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Climate change: a growing challenge for development and poverty reduction


By Lennart Båge, President of the International Fund for Agricultural Development (IFAD), published in the official book of the Commonwealth Heads of Government Meeting (CHOGM)

In 2007 the world focused on climate change as never before, following the release of a report by the Intergovernmental Panel on Climate Change (IPCC) that put to rest any reasonable doubt about human contribution to global warming. The panel found that warming is unequivocal, and added that it was at least 90 per cent certain that human activity, rather than natural climate variation, was responsible for the higher average temperatures we have seen in the past 50 years.

For IFAD, climate change has a special significance because our mission is to enable poor rural people to overcome poverty and hunger. Agriculture is the main source of livelihood for most poor rural people, and it is also the human activity most directly affected by climate change.

In the months following the report, there have been many millions of words dedicated to climate change and its impact. Attention has focused on mitigation, slowing the pace of climate change, and adaptation, helping people cope with its effects. Remarkably little has been said or written about the people who will feel the impact most – the poor rural people of developing countries – and even less attention has been given to how they can contribute to slowing its advance.

The poorest will suffer most
Three out of four of the world’s one billion poorest people live in rural areas and depend on agriculture and related activities for their livelihoods. More rapid agricultural and rural development is essential to the achievement of the Millennium Development Goals (MDGs). The world’s poorest people are subsistence farmers, nomadic herders, day labourers and fishers. Many live on ecologically fragile land: mountains, coastal areas and deserts. They depend on vulnerable sectors – agriculture, livestock, fisheries and forestry – for their livelihoods. Women in rural areas, particularly those responsible for fetching water and keeping livestock, are expected to pay a particularly high price as the climate changes.

The IPCC has said very clearly that climate change will hit the poorest and most vulnerable people hardest. There is clearly an economic, social and moral imperative to help poor rural people adapt to climate change in a sustainable way.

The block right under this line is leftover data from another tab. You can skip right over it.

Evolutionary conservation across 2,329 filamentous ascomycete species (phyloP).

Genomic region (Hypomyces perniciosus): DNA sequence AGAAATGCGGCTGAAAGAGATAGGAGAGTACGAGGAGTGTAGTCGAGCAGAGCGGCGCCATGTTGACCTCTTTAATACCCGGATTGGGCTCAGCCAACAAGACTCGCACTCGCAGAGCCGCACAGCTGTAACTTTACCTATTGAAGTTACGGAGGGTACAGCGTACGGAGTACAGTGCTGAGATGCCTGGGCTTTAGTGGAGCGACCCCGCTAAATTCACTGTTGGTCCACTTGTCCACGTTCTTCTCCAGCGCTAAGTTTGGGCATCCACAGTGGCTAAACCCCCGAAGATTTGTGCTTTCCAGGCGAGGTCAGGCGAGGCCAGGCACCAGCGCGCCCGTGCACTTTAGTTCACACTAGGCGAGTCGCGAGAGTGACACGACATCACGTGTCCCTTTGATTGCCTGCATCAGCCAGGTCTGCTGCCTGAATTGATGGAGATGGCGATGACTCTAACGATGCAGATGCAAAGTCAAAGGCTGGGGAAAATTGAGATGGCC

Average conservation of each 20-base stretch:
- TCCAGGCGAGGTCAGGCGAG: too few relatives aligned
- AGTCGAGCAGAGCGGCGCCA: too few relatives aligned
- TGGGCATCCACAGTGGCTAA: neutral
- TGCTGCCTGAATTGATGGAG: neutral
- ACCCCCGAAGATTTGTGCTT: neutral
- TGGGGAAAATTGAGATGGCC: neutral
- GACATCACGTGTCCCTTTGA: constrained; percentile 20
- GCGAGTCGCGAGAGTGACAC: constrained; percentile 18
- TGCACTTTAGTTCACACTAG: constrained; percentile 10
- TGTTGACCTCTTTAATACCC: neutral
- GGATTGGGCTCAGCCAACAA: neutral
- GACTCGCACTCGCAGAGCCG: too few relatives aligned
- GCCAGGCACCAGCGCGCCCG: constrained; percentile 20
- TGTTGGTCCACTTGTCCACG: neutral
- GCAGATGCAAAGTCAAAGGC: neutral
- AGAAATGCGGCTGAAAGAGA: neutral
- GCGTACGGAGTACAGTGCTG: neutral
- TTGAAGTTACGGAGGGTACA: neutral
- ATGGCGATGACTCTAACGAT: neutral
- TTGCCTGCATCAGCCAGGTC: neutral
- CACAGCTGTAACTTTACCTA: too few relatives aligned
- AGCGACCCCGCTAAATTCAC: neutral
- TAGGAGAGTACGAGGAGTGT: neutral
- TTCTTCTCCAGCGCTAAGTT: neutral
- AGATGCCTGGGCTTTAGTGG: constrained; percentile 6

A multitude of problems
Bangladesh: Fishermen sell their catch at a market in Jessore, Bangladesh. Poor rural people need better access to markets and the opportunities for enterprise that can help them diversify and increase their income.Climate change makes it more difficult to predict weather patterns and to plant crops at the appropriate time. Rising sea levels will threaten low-lying coastal areas and cause the salinisation of surface water and groundwater aquifers in some coastal communities. More frequent flooding will arise from heavy and erratic precipitation and ice melts. At the same time, more erratic weather patterns will affect the reliability of water sources for irrigation and livestock. In some regions, climate change will also lead to a higher incidence of vector-borne diseases, such as malaria, schistosomiasis and dengue fever, as well as pests affecting livestock and crops.

The seriousness of the situation must not be underestimated. Climate change is expected to put almost 50 million extra people at risk of hunger by 2020. In some high-latitude regions food production may increase with higher temperatures. But in others, yields may drop significantly.

In Africa, about 50 per cent of farmland suffers to some extent from soil erosion; as much as 80 per cent of pasture and rangelands exhibit some form of degradation. Over 95 per cent of African agriculture depends on rainfall. Models indicate that about 80,000 square kilometres of agricultural land in sub-Saharan Africa currently deemed constrained will improve as a result of climate change. However, this will be more than offset by the estimated 600,000 square kilometres currently classified as moderately constrained that will become even more severely affected. This threatens to further affect food security and exacerbate malnutrition on the continent.